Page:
Office of Governor, Adamawa State PDP V. INEC (1999) 11 NWLR (Pt. 626) 200 SC, the natural words of the Constitution at the time only allowed for the assumption of office by a Deputy in the event of the Governor’s death and at page 249 in PDP V. INEC (supra), Wali, JSC, very aptly observed as follows: “Where literal interpretation of a word or words used in an enactment will result in an absurdity or injustice, it will be the duty of the Court to consider the enactment as a whole with a view to ascertain whether the language of the enactment is capable of any other fair interpretation, or whether it may not be desirable to put a secondary meaning on such language, or even to adopt a construction which is not quite strictly grammatical Alhaji Atiku Abubakar and Mr. Bonnie Haruna were simultaneously elected as Governor and Deputy Governor of Adamawa State by the electorate of that State. Each must have his own supporters that had voted for him. Each has, therefore, acquired a right by being elected. If the narrow and literal interpretation applied to Section 37(1) of the Decree by the Court of Appeal is adopted, the end result will be that Mr. Bonnie Haruna, through no process of a successful election petition lodged against his election, is being deprived of the mandate given to him by the people of Adamawa State. It is manifest from the fact in this case that principles of justice require that where something is not expressly provided for in an enactment, the Court, in interpreting such enactment, will take into consideration the spirit and meaning of the enactment as a whole and construe it accordingly. To arrive at a just and fair decision, we must bear in mind the provision of Section 45(1) of the Decree, which though not in force at the time this action was instituted, but has adequately provided for a situation as the one at hand, such as resignation, permanent incapacity or removal for any other reason. The act of Alhaji Atiku Abubakar can be likened to permanent incapacity or even death in the given situation. The word “dies” in Section 37(1) of the Decree, in my view, expresses only a more permanent form of incapacity. If comparison of one clause with the rest of the enactment makes certain preposition clear and undoubted, it must be construed accordingly so as to make it a constant and harmonious whole. To adhere to the literal construction put on Section 37(1) of the Decree as done by the Court of Appeal, will lead to manifest injustice being visited on the 2nd Appellant. The word “dies” used in that Section, and having regard to Section 45(1) of the said Decree, needs to be modified to include and cover the situation created by the departure of Alhaji Atiku Abubakar, in order to avoid any inconvenience and manifest injustice to the 2nd Appellant. Courts may resort to purposive interpretation if they can find in the Statute read as a whole, or in material to which they are permitted by law to refer as aids to interpretation, an expression of legislature’s purpose and policy.”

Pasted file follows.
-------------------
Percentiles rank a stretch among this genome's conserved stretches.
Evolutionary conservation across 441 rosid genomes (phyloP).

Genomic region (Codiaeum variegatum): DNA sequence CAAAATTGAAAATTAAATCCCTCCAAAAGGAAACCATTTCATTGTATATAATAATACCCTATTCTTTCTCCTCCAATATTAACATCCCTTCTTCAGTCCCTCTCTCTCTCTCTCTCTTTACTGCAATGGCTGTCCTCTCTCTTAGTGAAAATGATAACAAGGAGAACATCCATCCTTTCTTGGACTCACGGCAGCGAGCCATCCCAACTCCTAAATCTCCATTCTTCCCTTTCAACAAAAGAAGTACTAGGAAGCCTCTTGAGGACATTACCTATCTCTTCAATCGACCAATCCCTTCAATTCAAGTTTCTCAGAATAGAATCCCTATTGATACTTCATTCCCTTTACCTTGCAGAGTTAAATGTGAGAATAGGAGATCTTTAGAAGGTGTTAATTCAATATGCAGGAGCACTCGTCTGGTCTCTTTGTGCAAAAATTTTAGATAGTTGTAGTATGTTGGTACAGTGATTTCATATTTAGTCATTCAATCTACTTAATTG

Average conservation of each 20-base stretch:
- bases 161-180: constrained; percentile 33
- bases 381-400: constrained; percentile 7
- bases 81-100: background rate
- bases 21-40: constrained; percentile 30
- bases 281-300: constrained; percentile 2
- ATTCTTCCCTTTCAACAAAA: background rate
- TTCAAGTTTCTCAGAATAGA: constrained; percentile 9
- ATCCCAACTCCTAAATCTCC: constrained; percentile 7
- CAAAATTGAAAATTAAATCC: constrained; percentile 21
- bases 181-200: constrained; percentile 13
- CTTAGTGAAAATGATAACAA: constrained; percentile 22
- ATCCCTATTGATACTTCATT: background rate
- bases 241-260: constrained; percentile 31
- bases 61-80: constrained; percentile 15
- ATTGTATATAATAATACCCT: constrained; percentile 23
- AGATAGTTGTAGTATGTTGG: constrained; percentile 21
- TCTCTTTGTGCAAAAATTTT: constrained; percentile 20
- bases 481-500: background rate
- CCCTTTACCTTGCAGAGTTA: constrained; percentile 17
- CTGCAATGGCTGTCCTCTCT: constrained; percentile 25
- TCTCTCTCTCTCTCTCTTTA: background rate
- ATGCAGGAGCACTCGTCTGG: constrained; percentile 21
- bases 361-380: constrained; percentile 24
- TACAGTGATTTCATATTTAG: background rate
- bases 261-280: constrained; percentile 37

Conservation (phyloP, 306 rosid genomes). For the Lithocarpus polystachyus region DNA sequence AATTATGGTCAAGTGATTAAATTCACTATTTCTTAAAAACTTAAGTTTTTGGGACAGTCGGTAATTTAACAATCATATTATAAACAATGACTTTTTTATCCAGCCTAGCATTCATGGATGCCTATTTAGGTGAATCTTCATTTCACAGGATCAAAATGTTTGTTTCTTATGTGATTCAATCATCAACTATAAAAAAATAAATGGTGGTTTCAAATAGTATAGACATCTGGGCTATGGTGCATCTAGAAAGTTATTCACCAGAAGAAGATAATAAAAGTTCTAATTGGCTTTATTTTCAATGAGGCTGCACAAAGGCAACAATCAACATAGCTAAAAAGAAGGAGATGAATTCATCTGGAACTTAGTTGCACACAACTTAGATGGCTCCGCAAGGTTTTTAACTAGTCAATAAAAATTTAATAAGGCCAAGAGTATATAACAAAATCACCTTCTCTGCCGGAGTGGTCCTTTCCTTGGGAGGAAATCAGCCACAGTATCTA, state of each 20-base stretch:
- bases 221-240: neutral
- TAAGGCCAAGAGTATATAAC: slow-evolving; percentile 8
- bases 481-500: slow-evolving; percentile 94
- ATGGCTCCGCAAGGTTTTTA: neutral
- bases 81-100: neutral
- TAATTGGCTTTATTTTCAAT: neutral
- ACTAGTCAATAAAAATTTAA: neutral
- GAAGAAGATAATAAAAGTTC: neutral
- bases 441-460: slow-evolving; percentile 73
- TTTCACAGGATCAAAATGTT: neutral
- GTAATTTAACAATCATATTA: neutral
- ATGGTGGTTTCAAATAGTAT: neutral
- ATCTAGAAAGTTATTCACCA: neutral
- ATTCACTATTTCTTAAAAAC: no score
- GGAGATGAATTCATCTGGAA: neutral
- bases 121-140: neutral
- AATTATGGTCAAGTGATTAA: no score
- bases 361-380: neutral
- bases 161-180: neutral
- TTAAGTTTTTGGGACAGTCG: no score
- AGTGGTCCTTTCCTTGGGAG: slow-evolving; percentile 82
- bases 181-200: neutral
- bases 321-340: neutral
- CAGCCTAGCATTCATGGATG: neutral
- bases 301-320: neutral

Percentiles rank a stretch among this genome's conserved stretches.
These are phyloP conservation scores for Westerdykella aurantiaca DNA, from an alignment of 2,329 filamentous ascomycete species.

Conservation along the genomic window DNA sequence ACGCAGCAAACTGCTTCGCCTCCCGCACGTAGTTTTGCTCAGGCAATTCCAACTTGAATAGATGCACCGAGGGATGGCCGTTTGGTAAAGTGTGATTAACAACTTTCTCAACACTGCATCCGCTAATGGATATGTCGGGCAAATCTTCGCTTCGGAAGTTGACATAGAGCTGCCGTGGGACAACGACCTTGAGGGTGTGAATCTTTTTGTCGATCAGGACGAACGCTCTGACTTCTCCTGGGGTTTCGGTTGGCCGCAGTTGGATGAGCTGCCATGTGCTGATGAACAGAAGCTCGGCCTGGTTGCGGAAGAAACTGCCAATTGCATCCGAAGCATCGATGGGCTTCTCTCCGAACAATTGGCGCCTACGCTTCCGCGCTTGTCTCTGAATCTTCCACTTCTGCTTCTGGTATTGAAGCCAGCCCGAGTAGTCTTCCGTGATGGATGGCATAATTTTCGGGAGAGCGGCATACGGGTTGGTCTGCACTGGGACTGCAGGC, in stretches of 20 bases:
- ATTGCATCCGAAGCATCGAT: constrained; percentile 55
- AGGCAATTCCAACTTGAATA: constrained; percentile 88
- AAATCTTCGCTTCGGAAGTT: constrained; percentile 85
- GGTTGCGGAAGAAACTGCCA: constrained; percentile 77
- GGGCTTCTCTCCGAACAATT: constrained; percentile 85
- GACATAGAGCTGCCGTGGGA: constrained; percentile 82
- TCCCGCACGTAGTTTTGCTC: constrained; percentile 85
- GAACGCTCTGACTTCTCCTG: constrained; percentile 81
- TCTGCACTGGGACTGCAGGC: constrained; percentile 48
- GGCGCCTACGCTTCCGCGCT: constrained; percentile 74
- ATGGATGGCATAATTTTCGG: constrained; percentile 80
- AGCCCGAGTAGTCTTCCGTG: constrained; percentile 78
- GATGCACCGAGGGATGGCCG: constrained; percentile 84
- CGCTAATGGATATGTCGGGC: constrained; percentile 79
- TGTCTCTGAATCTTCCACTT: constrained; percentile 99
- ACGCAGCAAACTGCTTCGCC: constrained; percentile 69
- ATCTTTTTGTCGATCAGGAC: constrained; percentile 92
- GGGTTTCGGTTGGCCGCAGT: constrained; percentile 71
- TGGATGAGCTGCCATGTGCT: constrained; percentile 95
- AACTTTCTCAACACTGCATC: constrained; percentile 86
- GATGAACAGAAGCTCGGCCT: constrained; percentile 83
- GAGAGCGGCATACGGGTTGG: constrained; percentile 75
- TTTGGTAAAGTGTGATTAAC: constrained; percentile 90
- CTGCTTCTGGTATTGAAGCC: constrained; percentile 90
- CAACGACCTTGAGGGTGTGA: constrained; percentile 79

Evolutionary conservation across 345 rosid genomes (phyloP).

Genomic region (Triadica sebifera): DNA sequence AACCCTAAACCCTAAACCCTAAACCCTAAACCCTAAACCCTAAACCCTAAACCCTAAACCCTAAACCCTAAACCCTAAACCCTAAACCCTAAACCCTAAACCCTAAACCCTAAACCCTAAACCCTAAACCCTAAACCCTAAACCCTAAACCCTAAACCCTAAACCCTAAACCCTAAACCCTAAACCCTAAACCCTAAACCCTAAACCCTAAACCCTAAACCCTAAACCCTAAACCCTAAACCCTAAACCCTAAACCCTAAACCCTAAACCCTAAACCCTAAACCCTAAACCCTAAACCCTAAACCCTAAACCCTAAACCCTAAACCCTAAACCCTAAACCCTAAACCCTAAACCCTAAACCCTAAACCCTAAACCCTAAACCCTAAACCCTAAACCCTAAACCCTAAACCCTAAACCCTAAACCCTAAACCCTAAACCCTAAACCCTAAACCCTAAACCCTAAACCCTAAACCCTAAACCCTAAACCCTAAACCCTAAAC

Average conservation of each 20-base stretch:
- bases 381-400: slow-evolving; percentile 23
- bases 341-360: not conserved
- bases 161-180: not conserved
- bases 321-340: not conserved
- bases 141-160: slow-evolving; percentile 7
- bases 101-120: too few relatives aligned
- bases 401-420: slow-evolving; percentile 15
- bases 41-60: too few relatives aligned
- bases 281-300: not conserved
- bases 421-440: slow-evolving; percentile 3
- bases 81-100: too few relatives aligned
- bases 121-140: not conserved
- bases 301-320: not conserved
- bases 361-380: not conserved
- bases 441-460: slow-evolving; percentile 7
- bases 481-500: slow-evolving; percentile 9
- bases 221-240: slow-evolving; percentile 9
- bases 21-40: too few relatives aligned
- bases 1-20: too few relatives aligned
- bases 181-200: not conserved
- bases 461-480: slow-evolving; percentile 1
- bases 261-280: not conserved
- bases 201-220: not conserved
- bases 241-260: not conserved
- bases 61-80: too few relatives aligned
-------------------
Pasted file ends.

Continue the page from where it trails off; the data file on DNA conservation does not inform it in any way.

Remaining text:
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WHEN INTERPRETING A CONTRACTUAL DOCUMENT THE WHOLE DOCUMENT SHOULD BE TAKEN CONSIDERATION OF